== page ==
(A) Double knock-out of pax6 and tyr was achieved by TALEN mRNA injection to GV oocytes. A double knock-out tadpole is shown. (B) Detection of pax6 and tyr mutants by RFLP analysis. Wild type embryos are cut by restriction enzymes (Ui: uninjected embryo), while mutant embryos are not digested. Digested PCR products appear at lower bands (marked by open arrowheads) and the undigested is marked by closed arrowheads. M represents 100 bp ladder marker. (C) Sequencing of three different embryos (#3, #6, #9; the numbers correspond to those in Fig 3B) revealed the 100% mutation rate in pax6 and tyr double knock-out embryos.
Two sets of TALENs allow a deletion of long non-coding sequences
We next asked if long non-coding sequences can be deleted using our strategy (Fig 1A). In order to judge off target effects, we chose a non-coding sequence that has high homology to a protein coding gene. During bioinformatic searches for transcripts upregulated after the midblastula transition, we found a transcript that carries 87% sequence similarity with an exon of mars2 (NCBI: NM_001086369.1), but does not seem to encode any proteins (Fig 4A) . Hereafter this transcript is referred to as mars2-like (mars2-l, see Materials and Methods). We designed four sets of TALEN pairs spanning an exon of the mars2-l gene (TALENs-A and –B at the beginning of exon 2, TALENs-C and -D at the end of exon 2; Fig 4A and S2 Fig). Different combinations of two TALEN pairs (A-C, A-D, B-C and B-D) were expressed by mRNA injection to one-cell stage embryos (S3A Fig). While all combinations of TALEN pairs allowed deletion of an almost entire exon of mars2-l in a part of embryos, the combination of TALENs B and D showed partial deletion in all samples examined. The off target effect on mars2 was not observed (S3A Fig). However, we did not get embryos that have a tetraallelic knock-out of the exon by zygote injection (S3A Fig). In contrast, when TALEN mRNAs (TALEN-B and -D) were injected into oocytes, followed by in vitro maturation and ICSI (S3B Fig), rates of deleting the exon were significantly improved as measured by qPCR analyses (P < 0.05, Fig 4B). Importantly, embryos that carry only mutated exon were obtained by this method (Fig 4C, Red letters). The presence of single major mutated bands in lanes 3, 7 and 8 suggests that the same type of deletion was introduced on all alleles at least in these samples (Fig 4C). Sequencing analysis of target sites confirmed exon deletion or the insertion of mars2-l sequences (Fig 4D). Off target effects on mars2 were not observed (S3C Fig). Together, the expression of two sets of TALEN pairs by oocyte injection enables the deletion of long non-coding sequences in F0 embryos.
(A) TALENs were designed to disrupt one of the exons of mars2-like (mars2-l) gene. PCR primers were used to confirm gene knock-out. Exons are marked by boxes. (B) The injection of TALEN mRNAs into GV oocytes (blue bar), but not into fertilized embryos (red bar), showed better knock-out of the mars2-l exon, as revealed by qPCR analyses. Control represents embryos injected only with right TALEN mRNA. N = 3–4 independent experiments. Error bars are standard errors. *P < 0.05. **P < 0.01. (C) Expression of TALENs before fertilization allowed the production of an embryo carrying only the deleted mars2-l exon in the F0 generation (lane 3, 7 and 8 in TALEN B-D, red color). Genomic DNA was extracted from single embryos at St. 10.5–11 and subjected to PCR analysis. M represents 1.5 kp and 100 bp ladder marker. (D) Large deletions of exon 2 in mars-l were confirmed by sequencing. Sample numbers correspond to those in Fig 4C. A part of inverted mars-l sequence was inserted in sample #3.
We here report a method to achieve full knock-out phenotypes in Xenopus laevis F0 embryos. The presence of untargeted wild type cells in F0 genome-edited embryos has been an issue after injection of programmable nucleases to one-cell stage embryos. The injection of TALEN mRNAs from the GV oocyte stage reduced unedited cells in F0 embryos as judged by tyr knock-out, and the embryonic lethal phenotype of pax6 knock-out was recapitulated in most of F0 embryos. These strong knock-out phenotypes seem to be caused by the presence of TALEN proteins by the time of fertilization, which then allows instant access to zygotic chromatin and to chromatin of embryos at early cleavage stages.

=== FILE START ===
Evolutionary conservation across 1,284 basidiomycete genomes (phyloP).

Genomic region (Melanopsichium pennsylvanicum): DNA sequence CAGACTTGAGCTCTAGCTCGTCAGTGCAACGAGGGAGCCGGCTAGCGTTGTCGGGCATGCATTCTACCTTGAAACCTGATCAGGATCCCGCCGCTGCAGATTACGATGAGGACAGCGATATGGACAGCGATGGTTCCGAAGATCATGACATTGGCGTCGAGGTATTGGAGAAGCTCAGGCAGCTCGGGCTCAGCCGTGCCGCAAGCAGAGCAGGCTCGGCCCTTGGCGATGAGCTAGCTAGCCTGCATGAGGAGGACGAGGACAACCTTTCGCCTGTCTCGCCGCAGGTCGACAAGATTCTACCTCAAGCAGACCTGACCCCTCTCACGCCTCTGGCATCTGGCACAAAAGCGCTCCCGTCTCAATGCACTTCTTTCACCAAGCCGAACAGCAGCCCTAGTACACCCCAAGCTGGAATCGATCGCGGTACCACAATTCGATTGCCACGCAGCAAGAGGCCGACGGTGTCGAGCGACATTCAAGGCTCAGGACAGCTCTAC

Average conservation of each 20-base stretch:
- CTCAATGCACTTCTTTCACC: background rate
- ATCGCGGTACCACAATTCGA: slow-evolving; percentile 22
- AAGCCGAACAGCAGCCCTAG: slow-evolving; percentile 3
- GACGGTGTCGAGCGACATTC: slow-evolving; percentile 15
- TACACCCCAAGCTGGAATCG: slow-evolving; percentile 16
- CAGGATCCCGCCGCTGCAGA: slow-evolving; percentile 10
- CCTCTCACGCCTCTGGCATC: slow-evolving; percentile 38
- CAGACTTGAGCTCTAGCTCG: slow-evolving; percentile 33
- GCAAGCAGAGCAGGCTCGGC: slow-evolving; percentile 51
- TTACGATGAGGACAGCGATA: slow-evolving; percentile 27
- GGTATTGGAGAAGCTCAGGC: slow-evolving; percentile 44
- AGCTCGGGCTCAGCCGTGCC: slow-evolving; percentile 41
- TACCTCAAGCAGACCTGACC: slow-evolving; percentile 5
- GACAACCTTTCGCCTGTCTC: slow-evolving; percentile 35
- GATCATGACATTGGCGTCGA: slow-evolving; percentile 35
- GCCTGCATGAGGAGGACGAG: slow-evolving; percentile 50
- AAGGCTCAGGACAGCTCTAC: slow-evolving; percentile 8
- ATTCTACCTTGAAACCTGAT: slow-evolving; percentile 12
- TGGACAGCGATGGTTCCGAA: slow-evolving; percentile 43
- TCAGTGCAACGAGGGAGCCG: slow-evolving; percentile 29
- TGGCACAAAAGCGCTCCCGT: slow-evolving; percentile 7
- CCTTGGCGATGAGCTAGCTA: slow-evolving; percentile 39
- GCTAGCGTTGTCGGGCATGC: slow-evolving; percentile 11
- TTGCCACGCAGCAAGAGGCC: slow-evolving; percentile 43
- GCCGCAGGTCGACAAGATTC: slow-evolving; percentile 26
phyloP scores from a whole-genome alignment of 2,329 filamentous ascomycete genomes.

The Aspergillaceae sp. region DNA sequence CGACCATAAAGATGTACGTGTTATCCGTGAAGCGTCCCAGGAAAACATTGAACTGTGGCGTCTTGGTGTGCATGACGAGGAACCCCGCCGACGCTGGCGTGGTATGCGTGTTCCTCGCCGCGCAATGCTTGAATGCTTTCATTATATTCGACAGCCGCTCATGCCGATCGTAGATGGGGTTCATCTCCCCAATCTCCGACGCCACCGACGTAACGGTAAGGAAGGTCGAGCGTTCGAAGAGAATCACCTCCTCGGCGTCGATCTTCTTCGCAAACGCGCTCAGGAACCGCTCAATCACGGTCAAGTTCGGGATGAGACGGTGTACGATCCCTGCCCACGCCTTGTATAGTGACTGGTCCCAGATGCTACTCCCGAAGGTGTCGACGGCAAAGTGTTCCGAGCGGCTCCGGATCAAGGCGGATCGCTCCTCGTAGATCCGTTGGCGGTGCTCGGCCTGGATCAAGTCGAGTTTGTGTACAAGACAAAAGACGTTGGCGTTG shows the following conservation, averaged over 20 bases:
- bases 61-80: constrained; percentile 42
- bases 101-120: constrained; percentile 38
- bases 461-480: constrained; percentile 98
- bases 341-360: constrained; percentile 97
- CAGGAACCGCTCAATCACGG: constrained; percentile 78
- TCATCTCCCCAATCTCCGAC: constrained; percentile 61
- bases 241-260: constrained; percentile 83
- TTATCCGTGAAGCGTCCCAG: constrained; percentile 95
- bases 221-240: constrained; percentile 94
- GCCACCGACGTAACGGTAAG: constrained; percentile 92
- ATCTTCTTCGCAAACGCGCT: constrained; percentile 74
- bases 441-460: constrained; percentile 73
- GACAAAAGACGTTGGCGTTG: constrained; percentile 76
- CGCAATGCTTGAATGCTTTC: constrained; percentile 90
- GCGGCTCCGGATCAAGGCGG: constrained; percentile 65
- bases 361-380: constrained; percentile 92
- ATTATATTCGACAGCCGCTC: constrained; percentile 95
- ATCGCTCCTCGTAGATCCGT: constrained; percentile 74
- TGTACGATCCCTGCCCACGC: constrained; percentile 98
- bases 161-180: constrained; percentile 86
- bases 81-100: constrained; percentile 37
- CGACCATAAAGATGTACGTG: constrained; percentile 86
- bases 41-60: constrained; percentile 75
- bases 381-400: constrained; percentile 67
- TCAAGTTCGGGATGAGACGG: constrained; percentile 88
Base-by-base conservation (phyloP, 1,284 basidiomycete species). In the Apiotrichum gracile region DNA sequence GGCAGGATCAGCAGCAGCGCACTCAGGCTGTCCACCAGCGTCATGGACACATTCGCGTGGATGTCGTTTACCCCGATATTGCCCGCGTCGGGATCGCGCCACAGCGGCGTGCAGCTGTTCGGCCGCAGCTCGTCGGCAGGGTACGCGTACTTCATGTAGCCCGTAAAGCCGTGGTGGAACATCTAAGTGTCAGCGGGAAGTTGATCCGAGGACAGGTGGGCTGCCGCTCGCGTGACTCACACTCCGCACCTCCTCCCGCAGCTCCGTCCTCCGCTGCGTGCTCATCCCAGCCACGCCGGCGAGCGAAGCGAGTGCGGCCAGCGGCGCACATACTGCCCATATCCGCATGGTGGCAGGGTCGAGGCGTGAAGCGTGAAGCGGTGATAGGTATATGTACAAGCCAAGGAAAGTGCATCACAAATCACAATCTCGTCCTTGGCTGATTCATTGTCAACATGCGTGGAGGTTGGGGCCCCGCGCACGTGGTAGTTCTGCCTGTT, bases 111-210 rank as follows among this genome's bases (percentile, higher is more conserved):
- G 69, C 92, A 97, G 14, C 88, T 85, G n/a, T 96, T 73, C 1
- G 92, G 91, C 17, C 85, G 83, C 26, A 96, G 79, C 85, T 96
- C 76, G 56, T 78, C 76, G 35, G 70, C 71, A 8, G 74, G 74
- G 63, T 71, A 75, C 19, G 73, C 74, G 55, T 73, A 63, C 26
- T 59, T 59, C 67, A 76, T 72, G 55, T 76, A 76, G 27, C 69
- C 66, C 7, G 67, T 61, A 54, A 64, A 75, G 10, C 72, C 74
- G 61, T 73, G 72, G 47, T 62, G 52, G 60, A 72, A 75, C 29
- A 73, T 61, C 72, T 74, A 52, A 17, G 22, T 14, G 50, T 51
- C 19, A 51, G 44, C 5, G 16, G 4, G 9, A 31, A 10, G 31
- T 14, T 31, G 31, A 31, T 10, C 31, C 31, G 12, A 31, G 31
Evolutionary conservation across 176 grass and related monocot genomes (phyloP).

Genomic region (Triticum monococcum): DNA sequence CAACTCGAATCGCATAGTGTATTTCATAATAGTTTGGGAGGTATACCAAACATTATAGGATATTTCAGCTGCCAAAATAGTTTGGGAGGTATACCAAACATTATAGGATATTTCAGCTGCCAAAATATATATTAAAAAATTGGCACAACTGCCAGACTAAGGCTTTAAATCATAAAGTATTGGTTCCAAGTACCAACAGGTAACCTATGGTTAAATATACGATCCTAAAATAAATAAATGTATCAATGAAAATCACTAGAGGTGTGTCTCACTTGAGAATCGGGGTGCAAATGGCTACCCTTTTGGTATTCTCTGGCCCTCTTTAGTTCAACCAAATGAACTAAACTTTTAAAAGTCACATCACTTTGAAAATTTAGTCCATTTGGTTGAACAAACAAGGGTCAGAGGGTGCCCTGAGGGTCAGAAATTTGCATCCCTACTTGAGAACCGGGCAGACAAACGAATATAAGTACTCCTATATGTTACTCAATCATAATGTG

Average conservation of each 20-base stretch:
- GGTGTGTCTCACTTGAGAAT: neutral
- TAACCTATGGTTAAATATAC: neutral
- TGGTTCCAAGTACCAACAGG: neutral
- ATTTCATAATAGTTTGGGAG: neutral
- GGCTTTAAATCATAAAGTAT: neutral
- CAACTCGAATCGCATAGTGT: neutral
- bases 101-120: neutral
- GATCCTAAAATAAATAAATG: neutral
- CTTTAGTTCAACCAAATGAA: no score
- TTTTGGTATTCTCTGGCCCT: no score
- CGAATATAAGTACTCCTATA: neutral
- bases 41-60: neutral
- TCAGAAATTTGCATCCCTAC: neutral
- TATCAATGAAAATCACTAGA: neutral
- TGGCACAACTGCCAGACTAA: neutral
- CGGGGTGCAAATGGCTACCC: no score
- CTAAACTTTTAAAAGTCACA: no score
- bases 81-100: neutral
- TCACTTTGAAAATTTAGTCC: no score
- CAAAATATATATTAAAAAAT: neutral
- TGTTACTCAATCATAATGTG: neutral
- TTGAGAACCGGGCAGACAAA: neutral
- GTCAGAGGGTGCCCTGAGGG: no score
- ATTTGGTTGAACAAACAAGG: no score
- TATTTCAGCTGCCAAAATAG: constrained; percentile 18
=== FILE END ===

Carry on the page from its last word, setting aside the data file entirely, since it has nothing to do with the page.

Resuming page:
Although the protocol shown here is technically demanding compared to the conventional zygote injection, it instead offers a unique opportunity to obtain embryos showing full knock-out phenotypes in the F0 generation. It is also noteworthy that our strategy allows the disruption of a 1 kb genomic locus, as shown by mars2-l deletion in F0 embryos. Although the identity of mars2-l is not defined in this study, mars2-l knock-out experiments in theory suggest that our method can be used to disrupt long non-coding RNA without off target effects. The sequencing analyses of those knocked out embryos revealed several different mutation patterns in F0 embryos, implying that TALEN-mediated gene disruption in our system may start to work in early embryos, but not in oocytes. This result is in good agreement with the lack of non-homologus end joining activity in oocyte nuclei . Alternatively, TALENs may keep cutting the target site even after the initial action . In any cases, the observed stronger knock-out phenotypes by the oocyte injection suggest that more abundant and/or evenly distributed TALEN proteins by oocyte injection results in a better knock-out. Considering that frogs normally take more than a year to sexual maturity, gene-manipulated frogs derived from the oocyte injection can be regarded as a rapid route to obtain frogs with full knock-out phenotypes without waiting for the next generation. Meantime, it is still necessary to perform multi-generation experiments to obtain embryos that carry the same mutant alleles in all cells since embryos produced in this study exhibited several different mutation patterns in F0 embryos, reminiscent of some degree of mosaicism. In addition to the rapid judgement of knock-out phenotypes, our experimental system may be applied for examining the effect of gene disruption on embryonic development at very early stages such as at the midblastula transition since TALENs work from earlier embryonic stages by the oocyte injection route than by the conventional zygote injection . Therefore, our method can serve as a powerful tool for studying development, enabling phenotypic judgement of gene knock-out in Xenopus laevis F0 embryos.